The following statement from a participant in one of SIG's qualitative studies with women in drug treatment describes how the sexual abuse that she was subjected to as a young girl led to a progression of behaviors that eventually resulted in HIV infection.

"You know, I do drugs and sell sex. I don't use condoms and I do bad things to forget what happened to me when I was a child. My father abused me sexually for seven years. He forced me to sleep with him and I did, but he also took care of me. The pain stayed with me, and still it's hard for me to forget what happened. I always felt scared, and didn't know how to communicate my feelings of fear and anger. I went to college, became a nurse and worked for two years in nursing, but I was still not able to forget what happened to me when I was a child. I started taking drugs from my job and ended up with crack. Crack did for me. Crack was the best. Crack helped me forget and not care for anything, but I ended up with abusive men, in jail, in crack houses, and then got HIV. These things happened to me because of the abuse."

El-Bassel says, "We have learned so much from the research and personal experiences of women in our studies and, as a result, we firmly believe that excluding childhood sexual abuse and history of trauma from HIV intervention strategies will further escalate the spread of the epidemic among women.

SIG employs multiple approaches to work diligently with service providers, as well as with clients and community leaders in developing, testing and disseminating their interventions. Through one of SIG's initiatives, Co-Director Louisa Gilbert has worked collaboratively with a group of drug treatment providers, eight community and service providers and representatives of the New York State Office of Alcohol and Substance Abuse Services (OASAS) to explore the feasibility of implementing a protocol for conducting routine screening for intimate partner violence (IPV), safety planning and providing referrals. This collaborative working group has conducted seven focus groups with service providers in different drug treatment settings in order to understand existing practices for screening and treating IPV and to elicit structural and attitudinal factors which may impede or facilitate the adoption of protocols for addressing IPV. For each study, SIG community board members are involved in all stages of the research in order to make it relevant to the community and promote evidence-based practice.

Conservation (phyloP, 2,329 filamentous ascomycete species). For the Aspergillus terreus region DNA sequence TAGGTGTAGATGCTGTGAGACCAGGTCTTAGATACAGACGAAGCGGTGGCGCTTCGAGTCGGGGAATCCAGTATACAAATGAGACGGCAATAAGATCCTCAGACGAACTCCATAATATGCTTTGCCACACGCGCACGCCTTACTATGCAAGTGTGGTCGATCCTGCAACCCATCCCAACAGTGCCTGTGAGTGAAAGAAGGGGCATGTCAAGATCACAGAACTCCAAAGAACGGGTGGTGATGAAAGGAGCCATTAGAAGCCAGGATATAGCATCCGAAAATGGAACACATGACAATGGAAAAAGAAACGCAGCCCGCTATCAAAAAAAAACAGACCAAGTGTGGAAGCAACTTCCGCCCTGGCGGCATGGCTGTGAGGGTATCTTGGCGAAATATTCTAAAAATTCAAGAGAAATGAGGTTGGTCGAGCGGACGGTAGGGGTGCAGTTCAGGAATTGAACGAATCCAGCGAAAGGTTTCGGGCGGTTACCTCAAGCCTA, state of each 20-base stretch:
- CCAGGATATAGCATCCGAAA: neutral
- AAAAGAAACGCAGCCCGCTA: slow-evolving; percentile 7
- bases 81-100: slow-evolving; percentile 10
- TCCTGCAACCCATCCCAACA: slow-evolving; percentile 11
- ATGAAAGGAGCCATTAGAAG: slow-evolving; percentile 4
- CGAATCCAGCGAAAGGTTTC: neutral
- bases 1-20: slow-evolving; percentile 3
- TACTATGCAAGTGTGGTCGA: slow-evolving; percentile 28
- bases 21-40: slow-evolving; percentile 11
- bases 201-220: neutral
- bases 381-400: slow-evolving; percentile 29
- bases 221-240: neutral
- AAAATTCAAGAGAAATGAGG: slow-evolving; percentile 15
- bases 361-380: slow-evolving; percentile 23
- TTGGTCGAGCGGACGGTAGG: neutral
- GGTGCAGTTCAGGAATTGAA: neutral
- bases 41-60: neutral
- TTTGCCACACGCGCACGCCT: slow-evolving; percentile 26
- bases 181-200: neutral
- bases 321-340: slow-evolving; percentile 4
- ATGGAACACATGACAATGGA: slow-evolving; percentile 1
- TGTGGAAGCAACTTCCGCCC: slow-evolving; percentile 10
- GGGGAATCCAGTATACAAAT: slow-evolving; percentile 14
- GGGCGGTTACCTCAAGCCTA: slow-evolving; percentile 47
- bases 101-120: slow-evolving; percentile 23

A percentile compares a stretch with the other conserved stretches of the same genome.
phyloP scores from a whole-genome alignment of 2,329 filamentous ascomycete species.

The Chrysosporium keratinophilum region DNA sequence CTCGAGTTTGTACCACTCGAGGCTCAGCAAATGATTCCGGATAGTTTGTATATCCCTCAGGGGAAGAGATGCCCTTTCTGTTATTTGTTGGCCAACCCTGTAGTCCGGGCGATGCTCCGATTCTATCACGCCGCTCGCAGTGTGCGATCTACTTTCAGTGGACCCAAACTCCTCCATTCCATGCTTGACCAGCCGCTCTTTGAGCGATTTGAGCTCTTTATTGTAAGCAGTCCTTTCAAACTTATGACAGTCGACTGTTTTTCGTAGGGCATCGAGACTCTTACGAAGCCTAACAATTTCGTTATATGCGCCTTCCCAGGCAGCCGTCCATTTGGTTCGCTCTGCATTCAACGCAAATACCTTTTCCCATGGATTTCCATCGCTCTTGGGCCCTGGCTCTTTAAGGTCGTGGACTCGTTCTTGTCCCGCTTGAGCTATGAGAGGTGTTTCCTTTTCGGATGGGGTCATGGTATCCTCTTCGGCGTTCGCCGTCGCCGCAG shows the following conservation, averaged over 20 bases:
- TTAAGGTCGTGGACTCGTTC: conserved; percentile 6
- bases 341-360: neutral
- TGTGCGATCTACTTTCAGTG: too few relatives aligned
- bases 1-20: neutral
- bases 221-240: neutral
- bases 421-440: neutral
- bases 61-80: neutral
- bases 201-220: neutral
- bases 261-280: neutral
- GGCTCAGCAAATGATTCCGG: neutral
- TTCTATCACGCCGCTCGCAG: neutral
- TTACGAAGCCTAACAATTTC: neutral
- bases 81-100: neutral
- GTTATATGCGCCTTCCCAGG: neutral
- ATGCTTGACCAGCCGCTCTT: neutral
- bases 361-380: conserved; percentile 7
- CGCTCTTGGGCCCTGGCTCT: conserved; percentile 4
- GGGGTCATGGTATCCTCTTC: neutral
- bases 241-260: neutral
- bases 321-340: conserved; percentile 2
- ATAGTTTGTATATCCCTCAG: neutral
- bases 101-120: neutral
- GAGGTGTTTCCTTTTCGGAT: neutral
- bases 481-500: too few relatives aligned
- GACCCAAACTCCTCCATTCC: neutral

"Community collaboration is a very important piece for our research mission in conducting intervention and prevention research and enhance evidence-based practice in the overlapping social problems among women in drug treatment," says El-Bassel.

SIG researchers such as Louisa Gilbert, Susan Witte, Elwin Wu, Denise Hien and others strive to create effective prevention and intervention strategies not only for individuals, but also for couples, families and communities. In addition to being a research group, SIG has also created a unique interdisciplinary research training program for faculty, and graduate students to study contemporary social problems.

Published: Jun 26, 2003
Last modified: Jun 25, 2003